By Ray Stern
By Ray Stern
By New Times
By Amy Silverman
By Stephen Lemons
By Stephen Lemons
By Monica Alonzo
By Chris Parker
Two worlds. Doug provides. Debbie fights for her children.
"What else is there?" she asks. I don't have anything else.
What is remarkable about Jason and Michael McQueen is that they appear to be so healthy. They are both sturdy, blond kids who like to camp and fish. On one visit to the McQueen home, the boys eat tamales and drink Coca-Cola. On another, they watch Conan the Barbarian on TV. They look healthy, but their disability is invisible, Debbie says. That's the problem.
Although Debbie says she also suffers from pesticide poisoning, she appears as healthy as her sons. Her blue eyes are clear. Her tan skin glows and she dresses in sensible sports clothes that show off her muscular, fit legs. She wears her thick, slightly frosted hair in a practical, short style.
Doug is a quiet, soft-spoken guy who likes being outdoors. He grew up in Flagstaff, in a happy home where guests were always welcome and you never knew who was going to stay for dinner.
But the home he lives in now is different.
"I don't really have a social life," says Debbie. She hasn't for quite some time, she adds. She often refers to feeling "isolated."
Ever since the unverified 1987 helicopter spraying incident, Debbie McQueen has been something of a public figure in Arizona. The news media, including New Times, have featured her brand of environmental activism with regularity over the past eight years.
That activism includes Residents for Alternative Pest Policy, a nonprofit group she founded to fight pesticide use. Debbie has testified before the Arizona Legislature, first about the helicopter-spraying incident, and then in support of a recently passed law that requires schools to notify parents about pesticide applications on school grounds.
And last year, the public television show Horizon featured Debbie as the driving force behind what has become a successful nonchemical pest-control program at the Paradise Valley Unified School District. Debbie had promoted a "Hug a Bug" program that helped kids learn about the benefits of insects.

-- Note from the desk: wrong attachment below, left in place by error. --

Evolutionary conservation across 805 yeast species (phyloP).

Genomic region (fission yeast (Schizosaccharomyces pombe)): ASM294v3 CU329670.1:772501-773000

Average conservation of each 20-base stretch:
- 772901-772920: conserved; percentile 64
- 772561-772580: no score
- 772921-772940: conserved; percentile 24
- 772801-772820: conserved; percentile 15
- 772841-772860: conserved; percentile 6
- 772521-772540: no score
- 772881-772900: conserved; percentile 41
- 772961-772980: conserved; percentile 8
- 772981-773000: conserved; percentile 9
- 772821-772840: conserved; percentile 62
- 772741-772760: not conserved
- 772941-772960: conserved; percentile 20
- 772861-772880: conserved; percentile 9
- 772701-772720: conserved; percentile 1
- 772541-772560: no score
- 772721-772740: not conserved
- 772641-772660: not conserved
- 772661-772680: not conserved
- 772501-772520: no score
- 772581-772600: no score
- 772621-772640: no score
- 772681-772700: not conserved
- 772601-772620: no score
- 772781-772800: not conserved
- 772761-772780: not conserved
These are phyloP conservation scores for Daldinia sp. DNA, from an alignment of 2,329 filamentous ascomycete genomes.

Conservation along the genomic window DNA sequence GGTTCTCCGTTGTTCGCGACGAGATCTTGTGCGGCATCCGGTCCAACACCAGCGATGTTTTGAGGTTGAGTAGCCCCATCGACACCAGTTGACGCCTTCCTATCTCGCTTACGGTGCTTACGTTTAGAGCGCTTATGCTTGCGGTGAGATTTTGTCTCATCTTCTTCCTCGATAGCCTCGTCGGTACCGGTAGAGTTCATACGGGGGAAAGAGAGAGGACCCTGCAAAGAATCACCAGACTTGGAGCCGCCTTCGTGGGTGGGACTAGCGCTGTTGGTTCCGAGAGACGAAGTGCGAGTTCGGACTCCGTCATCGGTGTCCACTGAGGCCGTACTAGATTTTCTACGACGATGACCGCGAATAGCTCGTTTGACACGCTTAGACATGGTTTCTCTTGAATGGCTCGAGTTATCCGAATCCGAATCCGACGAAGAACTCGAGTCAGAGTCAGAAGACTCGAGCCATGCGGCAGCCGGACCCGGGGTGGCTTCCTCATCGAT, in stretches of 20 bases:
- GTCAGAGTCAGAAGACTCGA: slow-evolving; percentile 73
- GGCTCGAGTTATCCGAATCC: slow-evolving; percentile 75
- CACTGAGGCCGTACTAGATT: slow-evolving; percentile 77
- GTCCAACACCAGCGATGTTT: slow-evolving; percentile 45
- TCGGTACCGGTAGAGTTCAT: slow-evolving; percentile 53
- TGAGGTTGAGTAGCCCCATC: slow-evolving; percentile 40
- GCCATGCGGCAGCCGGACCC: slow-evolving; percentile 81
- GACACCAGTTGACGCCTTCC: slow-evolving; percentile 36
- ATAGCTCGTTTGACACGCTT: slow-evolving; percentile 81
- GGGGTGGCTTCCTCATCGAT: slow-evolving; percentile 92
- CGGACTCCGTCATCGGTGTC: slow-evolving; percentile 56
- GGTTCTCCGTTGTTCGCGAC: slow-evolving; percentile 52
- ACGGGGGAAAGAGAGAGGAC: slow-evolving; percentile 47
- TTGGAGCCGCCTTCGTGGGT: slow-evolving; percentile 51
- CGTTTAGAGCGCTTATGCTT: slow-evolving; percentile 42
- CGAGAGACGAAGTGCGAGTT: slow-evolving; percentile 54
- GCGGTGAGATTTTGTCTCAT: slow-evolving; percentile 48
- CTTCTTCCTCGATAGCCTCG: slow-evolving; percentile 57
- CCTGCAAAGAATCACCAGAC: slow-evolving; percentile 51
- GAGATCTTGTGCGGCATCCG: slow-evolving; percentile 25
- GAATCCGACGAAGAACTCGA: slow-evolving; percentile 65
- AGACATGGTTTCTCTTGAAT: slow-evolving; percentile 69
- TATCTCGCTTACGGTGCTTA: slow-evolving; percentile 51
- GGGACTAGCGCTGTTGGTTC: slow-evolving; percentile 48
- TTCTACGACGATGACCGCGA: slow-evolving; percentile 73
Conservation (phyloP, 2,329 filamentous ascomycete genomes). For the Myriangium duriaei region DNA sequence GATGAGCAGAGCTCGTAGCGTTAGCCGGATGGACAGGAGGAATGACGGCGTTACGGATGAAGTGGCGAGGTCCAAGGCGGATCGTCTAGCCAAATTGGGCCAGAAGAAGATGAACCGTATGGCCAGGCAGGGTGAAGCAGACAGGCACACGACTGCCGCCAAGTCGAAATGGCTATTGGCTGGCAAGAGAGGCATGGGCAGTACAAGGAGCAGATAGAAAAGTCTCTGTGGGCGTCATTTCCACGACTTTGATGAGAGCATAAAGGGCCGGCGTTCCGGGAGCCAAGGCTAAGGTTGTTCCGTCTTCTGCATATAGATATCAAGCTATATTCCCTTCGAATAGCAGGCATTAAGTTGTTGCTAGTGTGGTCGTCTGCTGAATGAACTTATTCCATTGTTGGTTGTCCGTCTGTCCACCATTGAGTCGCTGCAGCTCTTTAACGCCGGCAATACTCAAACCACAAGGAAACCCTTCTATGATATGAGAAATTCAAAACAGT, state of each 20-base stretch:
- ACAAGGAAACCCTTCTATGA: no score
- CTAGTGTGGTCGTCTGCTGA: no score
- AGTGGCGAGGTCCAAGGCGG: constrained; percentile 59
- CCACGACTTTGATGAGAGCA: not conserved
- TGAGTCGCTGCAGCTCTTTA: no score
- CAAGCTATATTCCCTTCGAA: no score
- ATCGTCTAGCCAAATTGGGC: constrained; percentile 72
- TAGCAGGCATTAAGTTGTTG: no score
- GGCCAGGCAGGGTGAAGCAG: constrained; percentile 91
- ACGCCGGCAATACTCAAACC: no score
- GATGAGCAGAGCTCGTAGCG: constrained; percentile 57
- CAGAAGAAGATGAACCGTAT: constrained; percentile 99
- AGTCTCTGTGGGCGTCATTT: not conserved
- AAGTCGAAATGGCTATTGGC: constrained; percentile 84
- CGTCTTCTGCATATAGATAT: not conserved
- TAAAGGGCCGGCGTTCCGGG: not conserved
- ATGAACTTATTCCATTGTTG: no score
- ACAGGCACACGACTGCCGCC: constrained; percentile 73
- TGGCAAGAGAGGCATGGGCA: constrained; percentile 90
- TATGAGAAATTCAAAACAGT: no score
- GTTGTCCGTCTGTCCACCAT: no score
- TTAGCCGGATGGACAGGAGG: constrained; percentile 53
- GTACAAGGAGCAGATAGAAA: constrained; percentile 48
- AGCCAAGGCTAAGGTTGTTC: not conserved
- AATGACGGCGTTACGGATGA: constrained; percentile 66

Debbie uses scientific and medical terms in a facile way, and describes her sons' illnesses in clinical detail. Making these illnesses very public does not damage the boys or embarrass them, she says, because they don't read the newspapers.
And seeing her children in the press, she says, helps the public understand the human toll of chemical sensitivity.
Debbie's dealings with the press have been cordial, but her relationships with government officials and professionals, whose help she has repeatedly sought, have often become strident and adversarial. In 1993, former Arizona Department of Environmental Quality chief Ed Fox publicly called McQueen a "burdensome" woman.
"I wouldn't be such a pain if they would do their jobs," Debbie retorts.
So far, in her fights for her family's rights, Debbie has sought the aid of Hillary Clinton, Nancy Reagan, two federal agencies--the U.S. Department of Education Office of Civil Rights and the Environmental Protection Agency--the Arizona Attorney General's Office, the Arizona Department of Health Services, the Arizona Structural Pest Control Board and the Arizona Board of Medical Examiners. She's also enlisted assistance from the Arizona Center for Disability Law, the American Civil Liberties Union and several medical doctors and lawyers in private practice.
If the professionals don't do what Debbie considers an adequate job, she files complaints and grievances and appeals. She does this to protect her rights. And, she says, to let officials know she "still cares" about the issue at hand.
Last spring, Debbie's war with school officials was briefly covered by the daily newspapers when she pulled her boys out of Eagle Ridge Elementary School, which is in the Paradise Valley Unified School District.
The fracas started in the summer of 1994 when Debbie, concerned about the boys' possible exposure to toxins during upcoming renovations of old buildings and construction of a new building on the campus, asked the school to put the boys on disability plans to protect them against chemicals.
She provided the school with Gray's diagnosis that the boys were extremely sensitive to certain chemicals as a result of the 1987 spraying.
Gray told school staffers that some chemically sensitive kids develop temporary learning disabilities after being exposed to certain chemicals.
The Eagle Ridge staff, however, did not think the boys had learning disabilities or behavior problems, and they didn't think the boys were terribly sick, Principal Karen Gasket testified in a hearing last month on the dispute.
But for reasons Gasket has yet to adequately explain, in August 1994 she acquiesced to Debbie's demand that the boys be deemed disabled under the terms of Section 504 of the federal Rehabilitation Act of 1973.
Gasket later testified that she misunderstood the 1973 law. She thought the law was meant to prevent disabilities, not accommodate them.
"I made a mistake," Gasket later said. " . . . I know that Mrs. McQueen had frequently told me that the boys were chemically sensitive, and I took her word for it, that that meant there was a medical diagnosis. I never questioned it. But when we looked for the medical records, and we saw no symptoms, there was some confusion about whether [a child] perceived by the parents as chemically sensitive applied to [Section] 504. So again, because we wanted to err on the side of caution rather than make a mistake that could jeopardize the boys . . . I did not want to take a chance."
Gasket refused comment to New Times, citing confidentiality laws.
The McQueens' case is the first, and only, in Arizona schools that cites chemical sensitivity as a disability, says Linda Howard-Kurent, an official with the section of the Office of Civil Rights that monitors the Department of Education.